Fair and Impartial: Campus Police Trained to Recognize Bias
As part of the college's recognition of Martin Luther King Jr.'s contributions to social justice issues and movements, the Campus Police will host a discussion titled, "The Possibilities and Limits of Fair and Impartial Policing Training and Body Cameras." The discussion is open to the campus community and will take place from 11:05 a.m.-12:30 p.m., Tuesday, Jan. 17, in the Spencer-Weinstein Center for Community & Justice.
Davidson College's Chief of Police Todd Sigler, Assistant Chief Carolyn McMackin and Chief Scott Cunningham, a certified Fair and Impartial Policing (FIP) trainer, will lead this lunch and learn community conversation about their experiences with FIP training and body cameras. How do these tools and interventions reduce racial bias in policing and what are the challenges and limitations? Registration is required; maximum 20 people.
Police officers regularly face situations in which their split-second judgments determine the outcome of the interaction. The role of implicit, or automatic, associations that influence those interactions is the subject of conversation in communities across the country and the focus of special training programs for law enforcement agencies.
Davidson College Police Chief Todd Sigler and Assistant Chief Carolyn McMackin last year joined representatives from 10 other agencies across the country for training in fair and impartial policing.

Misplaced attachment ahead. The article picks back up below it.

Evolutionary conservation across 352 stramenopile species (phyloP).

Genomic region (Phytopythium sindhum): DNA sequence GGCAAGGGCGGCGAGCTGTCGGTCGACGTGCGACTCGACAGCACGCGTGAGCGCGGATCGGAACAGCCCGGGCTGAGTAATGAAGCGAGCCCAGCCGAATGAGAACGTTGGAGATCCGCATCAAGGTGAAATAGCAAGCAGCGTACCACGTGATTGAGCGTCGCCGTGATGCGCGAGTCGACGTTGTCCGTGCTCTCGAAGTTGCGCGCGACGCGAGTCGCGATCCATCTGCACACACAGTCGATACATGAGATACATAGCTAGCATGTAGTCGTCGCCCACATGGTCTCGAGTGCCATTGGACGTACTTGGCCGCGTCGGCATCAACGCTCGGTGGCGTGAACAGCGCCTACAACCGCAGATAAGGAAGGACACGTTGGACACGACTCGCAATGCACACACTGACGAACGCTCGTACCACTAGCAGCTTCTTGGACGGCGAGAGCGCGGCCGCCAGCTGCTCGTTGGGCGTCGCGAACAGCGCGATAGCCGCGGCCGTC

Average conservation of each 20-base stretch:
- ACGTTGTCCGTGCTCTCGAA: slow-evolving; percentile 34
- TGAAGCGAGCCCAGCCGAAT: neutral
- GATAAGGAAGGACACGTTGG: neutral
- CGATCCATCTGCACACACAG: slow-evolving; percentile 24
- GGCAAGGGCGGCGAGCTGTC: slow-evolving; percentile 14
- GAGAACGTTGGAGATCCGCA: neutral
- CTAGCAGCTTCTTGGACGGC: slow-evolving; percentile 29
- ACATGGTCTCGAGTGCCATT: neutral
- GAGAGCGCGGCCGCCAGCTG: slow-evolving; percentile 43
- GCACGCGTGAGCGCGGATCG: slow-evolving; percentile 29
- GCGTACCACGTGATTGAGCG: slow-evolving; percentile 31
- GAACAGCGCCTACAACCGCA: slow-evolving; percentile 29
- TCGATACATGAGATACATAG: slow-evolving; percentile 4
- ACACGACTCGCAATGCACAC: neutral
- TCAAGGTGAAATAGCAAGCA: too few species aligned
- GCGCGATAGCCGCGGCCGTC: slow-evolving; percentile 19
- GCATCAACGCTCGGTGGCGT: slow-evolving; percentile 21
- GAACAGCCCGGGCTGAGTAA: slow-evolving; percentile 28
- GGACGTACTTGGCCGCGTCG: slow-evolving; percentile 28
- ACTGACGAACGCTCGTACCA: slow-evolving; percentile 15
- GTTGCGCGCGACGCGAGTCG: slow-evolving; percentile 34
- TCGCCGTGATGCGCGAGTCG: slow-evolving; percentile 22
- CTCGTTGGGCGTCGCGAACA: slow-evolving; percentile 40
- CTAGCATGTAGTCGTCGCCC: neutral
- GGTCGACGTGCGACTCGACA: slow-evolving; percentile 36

The workshop was an opportunity for state and local officers to receive the same training as federal Justice Department personnel. That organization is training its 28,000 agents and lawyers to recognize and address how implicit bias affects their workplace decisions. Likewise, the training supports a mandate from President Carol Quillen that Davidson College work diligently to promote positive relations between campus police and the campus community.
While explicit bias, such as exhibited racism, is relatively easy to recognize, fair and impartial police training is meant to assist law enforcers in understanding how their implicit biases can affect their workplace decisions. The training literature defines implicit bias as "the unconscious and often subtle associations we make between groups of people and stereotypes about those groups."
Among other attributes, the training pointed out that implicit biases can concern race, ethnicity, gender, religion, sexual orientation and gender identity, as well as socioeconomic and professional status.
"This training is research-based and provides an understanding of the science of implicit bias. It taught us that what we perceive can often influence how we respond–unless we recognize it and prevent it," McMackin said.
Social psychologists have shown that implicit bias works outside of conscious awareness, and manifests even in people who consciously hold non-prejudiced attitudes. It starts with an automatic tendency to categorize individuals.
"Just because you have implicit biases doesn't make you a bad person," Sigler said. "But you just need to recognize when you may be imposing a bias on an individual, and think of ways you can improve the dynamic."